The first Black-capped Petrel appeared nearly two hours into the trip, well off the bow of the boat, zipping along the ocean’s surface like a missile. It was mostly a blur, but it gave us a taste of what was to come.
Petrels are in the seabird family, which includes some of the most impressive and endangered species on Earth. They live their lives on the open sea, weathering the harshest elements, flying hundreds of miles at a time, feeding on fish and coming to shore only to breed.
Seabirds won’t come to you. If you want to see petrels, shearwaters, skuas and jaegers, you have to go to them.
The best place to do that is off the coast of North Carolina, where the islands that make up the Outer Banks jut far out into the ocean. Here, the warm Gulf Stream that attracts seabirds comes close enough to reach in a long day’s boat trip.
We set off before dawn on this clear Saturday in mid-October aboard the Stormy Petrel II, a 61-foot fishing boat piloted by Brian Patteson. The bird-obsessed captain has done as much good for seabirds along the Atlantic Coast as anyone. Every year, he makes 40 to 50 trips to the Gulf Stream, ferrying hundreds of birders out to sea for a precious look at the birds collectively called “pelagics.”
On every trip, Patteson and his crew count the birds and submit their data to Cornell Lab of Ornithology’s eBird list, which helps scientists track the health of the species. Patteson and his assistant, Kate Sutherland, also compile their own data over time to help them analyze how the pelagic populations are faring in the long run.
You’ll find all the details on lining up a trip at the end of this post.
Our first seabirds of the day appeared as we moved into the Gulf Stream. That’s where the ocean changes color to a translucent dark blue and where the Continental shelf falls off from the shallows of the coast. This phenomenon produces the nutrient-rich water full of fish and squid the seabirds live on.
Right on cue, we went from occasional glimpses to entire flocks. When we finally reached the edge of the Continental shelf about 30 miles offshore, where the depth falls off to as much as 6,000 feet, whole flocks of mostly shearwaters and petrels covered the surface of the ocean in places. (On the fall trips there are fewer species of birds but larger flocks. In the spring, birders are likely to see a broader range of pelagics but fewer individuals — species such as skuas, jaegers, phalaropes, the occasional booby, and some eight types of petrels.)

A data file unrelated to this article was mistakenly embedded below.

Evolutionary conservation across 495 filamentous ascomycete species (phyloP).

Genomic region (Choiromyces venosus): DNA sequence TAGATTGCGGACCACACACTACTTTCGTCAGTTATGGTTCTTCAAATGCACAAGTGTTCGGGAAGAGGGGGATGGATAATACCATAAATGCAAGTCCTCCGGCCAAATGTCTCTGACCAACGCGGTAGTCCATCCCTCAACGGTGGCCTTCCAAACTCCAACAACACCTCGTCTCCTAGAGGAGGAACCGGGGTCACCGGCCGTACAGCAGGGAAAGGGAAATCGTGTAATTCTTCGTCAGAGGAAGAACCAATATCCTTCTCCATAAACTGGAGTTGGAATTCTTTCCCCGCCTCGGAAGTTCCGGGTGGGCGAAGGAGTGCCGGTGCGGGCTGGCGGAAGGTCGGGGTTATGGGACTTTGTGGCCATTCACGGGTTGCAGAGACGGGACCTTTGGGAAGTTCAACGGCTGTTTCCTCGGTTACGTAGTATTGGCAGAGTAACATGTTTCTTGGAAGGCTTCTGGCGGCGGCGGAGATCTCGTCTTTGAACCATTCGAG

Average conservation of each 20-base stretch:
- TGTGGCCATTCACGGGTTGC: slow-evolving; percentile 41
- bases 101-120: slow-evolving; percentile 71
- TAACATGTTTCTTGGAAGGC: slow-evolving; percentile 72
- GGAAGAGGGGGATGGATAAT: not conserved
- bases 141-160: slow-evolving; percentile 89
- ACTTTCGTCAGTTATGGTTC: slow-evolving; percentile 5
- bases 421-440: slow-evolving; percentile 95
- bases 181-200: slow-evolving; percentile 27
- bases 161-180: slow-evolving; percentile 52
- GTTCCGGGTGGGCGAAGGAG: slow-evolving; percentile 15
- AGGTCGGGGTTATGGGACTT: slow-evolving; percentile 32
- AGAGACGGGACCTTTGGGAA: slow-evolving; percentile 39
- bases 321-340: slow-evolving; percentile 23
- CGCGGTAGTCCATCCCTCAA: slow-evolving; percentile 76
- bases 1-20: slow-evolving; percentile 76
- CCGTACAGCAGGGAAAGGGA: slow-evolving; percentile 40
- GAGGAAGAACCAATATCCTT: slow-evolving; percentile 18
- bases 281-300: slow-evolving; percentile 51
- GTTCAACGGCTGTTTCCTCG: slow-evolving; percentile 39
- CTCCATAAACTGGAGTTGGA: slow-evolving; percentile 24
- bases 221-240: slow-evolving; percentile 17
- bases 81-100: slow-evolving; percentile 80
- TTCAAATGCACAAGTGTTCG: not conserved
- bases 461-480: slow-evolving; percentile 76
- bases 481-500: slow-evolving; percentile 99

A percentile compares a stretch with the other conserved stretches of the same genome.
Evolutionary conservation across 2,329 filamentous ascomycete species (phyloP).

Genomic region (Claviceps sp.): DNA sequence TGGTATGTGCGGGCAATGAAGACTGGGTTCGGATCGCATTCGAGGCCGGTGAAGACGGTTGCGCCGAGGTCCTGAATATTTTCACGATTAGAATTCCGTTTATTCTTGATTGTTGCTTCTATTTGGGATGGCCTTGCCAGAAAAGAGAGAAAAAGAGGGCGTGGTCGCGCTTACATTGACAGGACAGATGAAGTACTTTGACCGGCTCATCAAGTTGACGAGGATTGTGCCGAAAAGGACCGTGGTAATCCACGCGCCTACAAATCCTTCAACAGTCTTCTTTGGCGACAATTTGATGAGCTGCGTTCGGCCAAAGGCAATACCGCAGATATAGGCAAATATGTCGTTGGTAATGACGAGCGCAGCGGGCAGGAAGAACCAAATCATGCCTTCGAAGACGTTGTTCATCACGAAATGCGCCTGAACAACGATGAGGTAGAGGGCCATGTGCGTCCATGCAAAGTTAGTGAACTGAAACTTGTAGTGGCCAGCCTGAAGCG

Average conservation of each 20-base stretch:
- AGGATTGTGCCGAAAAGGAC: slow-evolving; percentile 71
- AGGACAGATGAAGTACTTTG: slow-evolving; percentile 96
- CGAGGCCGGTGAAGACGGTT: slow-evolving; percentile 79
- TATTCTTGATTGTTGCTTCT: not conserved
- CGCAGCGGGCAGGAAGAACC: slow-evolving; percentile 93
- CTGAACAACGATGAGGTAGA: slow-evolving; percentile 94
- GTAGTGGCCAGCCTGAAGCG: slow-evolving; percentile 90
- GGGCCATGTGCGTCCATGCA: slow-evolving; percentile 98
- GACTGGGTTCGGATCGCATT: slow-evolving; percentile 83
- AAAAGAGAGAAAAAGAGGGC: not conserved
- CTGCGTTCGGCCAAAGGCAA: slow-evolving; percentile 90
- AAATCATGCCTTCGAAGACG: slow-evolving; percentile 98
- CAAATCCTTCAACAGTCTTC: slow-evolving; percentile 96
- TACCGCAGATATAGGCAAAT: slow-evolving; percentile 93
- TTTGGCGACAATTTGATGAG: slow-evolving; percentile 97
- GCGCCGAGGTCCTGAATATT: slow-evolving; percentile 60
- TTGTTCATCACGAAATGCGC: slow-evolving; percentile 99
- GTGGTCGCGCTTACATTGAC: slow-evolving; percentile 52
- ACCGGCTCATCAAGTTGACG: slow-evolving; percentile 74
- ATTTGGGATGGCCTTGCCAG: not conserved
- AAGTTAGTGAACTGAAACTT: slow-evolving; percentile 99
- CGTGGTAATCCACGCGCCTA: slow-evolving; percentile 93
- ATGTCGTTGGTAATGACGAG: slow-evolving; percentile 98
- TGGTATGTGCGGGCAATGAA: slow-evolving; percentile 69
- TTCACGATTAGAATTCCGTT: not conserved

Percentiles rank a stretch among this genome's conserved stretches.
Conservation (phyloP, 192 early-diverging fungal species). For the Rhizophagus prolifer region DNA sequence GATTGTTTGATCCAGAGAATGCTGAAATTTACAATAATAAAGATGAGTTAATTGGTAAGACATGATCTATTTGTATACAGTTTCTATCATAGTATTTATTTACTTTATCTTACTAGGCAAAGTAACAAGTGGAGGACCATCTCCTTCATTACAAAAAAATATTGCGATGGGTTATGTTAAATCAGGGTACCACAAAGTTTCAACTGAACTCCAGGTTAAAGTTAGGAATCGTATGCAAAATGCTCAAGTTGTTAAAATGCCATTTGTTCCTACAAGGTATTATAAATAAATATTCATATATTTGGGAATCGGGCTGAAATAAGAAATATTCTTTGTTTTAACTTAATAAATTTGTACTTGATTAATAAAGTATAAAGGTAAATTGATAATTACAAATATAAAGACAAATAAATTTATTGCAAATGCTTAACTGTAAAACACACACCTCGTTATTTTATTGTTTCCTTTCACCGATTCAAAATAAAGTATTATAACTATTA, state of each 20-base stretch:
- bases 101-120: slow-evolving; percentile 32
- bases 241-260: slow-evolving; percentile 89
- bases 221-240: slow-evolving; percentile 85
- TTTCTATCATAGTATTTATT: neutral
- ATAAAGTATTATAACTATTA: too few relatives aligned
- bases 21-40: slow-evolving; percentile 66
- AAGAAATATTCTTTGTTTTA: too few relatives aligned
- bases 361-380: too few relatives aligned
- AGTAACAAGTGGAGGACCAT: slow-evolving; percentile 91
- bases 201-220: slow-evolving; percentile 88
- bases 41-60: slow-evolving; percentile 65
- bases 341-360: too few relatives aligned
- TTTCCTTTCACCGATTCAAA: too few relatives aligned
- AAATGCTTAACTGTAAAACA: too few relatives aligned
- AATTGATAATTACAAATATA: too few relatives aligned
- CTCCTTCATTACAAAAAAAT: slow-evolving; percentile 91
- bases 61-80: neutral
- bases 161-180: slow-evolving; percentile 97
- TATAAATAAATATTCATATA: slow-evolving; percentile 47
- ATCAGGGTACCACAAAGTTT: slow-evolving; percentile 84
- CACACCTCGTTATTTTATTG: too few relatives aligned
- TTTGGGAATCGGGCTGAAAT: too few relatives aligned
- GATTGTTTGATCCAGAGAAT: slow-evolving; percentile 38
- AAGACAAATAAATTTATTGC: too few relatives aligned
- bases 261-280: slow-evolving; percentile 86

Here’s a gallery of a mix of seabirds (run cursor over photo for identifications):
The birds take off from the water with their legs peddling furiously, as if they’re running on the surface. Once in the air, they turn into acrobats, rising and falling with the wind, swooping down to snag food from the surface. Mostly a blurry black and white from a distance, their plumage is actually a complex weave of patterns and colors.
These are sights that draw bird lovers from all over the country as well as overseas. Though the birds are wary of the boat and the two dozen humans aboard, they are so busy patrolling the ocean that they put up with the intrusion.
Once we approach a flock, Sutherland pours a stream of fish oil behind the boat and scatters bits of food on the surface by releasing ropes attached to wire baskets full of chopped fish. This is called a chum line, and these tasty morsels coax the birds even closer as the boat lumbers slowly through the water.
Patteson looks the part of the proverbial bearded sea captain with his deep tan and quiet intensity. Patteson has been chasing birds since he was a teenager, and even at 52, he’s still just as fascinated. When we found ourselves in the midst of flocks, he’d turn the helm over to a crew hand and, like the rest of us, chase around the boat for close views and sharp photos.
“It’s pretty amazing when you compare them to land birds,’’ he said later. “When you think about what they have to go through, the weather they have to deal with at sea. These birds live a long time in a pretty hostile environment.’’
While the birds can indeed live decades, part of what’s drawing attention to them is that they’re gradually disappearing.
Ocean water quality is deteriorating, while the Caribbean islands where seabirds migrate for breeding are being carved up for housing, farms and timber harvesting. These threats have helped make seabird species the most threatened groups of birds in the world.
The Black-capped Petrel is one of the most endangered of them all. Thought to be extinct until it was rediscovered in 1963, an estimated 1,000 pairs remain today. They are spread along the Atlantic coast, and in breeding season, on hidden nesting sites in the mountains of Haiti and the Dominican Republic.
“I’m not seeing the parade of Black-capped Petrels that I used to see,’’ Patteson said. “They’ve definitely declined.”
Unlike troubled species on land, seabirds are difficult to research beyond simply counting individuals. It’s hard just to see them, much less conduct the kind of closeup study researchers are doing with other birds.
A group of organizations and agencies, including the American Bird Conservancy and the U.S. Geological Survey, have started a study of the Black-capped Petrel. They’ve attached tracking devices, (with the help of Patteson and his crew), and are trying to learn about their breeding routines.
Still, the work is in the early stages. “There’s a lot we don’t know,’’ Patteson said.
The one thing they do know is that public support for protecting birds is one of the keys to saving them. That support isn’t easy to generate for birds that people don’t see. In that sense, the sea-birding trips are one of the best things that can be done for the pelagic species.
“A huge part of this,’’ said Sutherland, “is that the more people know about seabirds, the more people will care about them, and the more conservation there might be.’’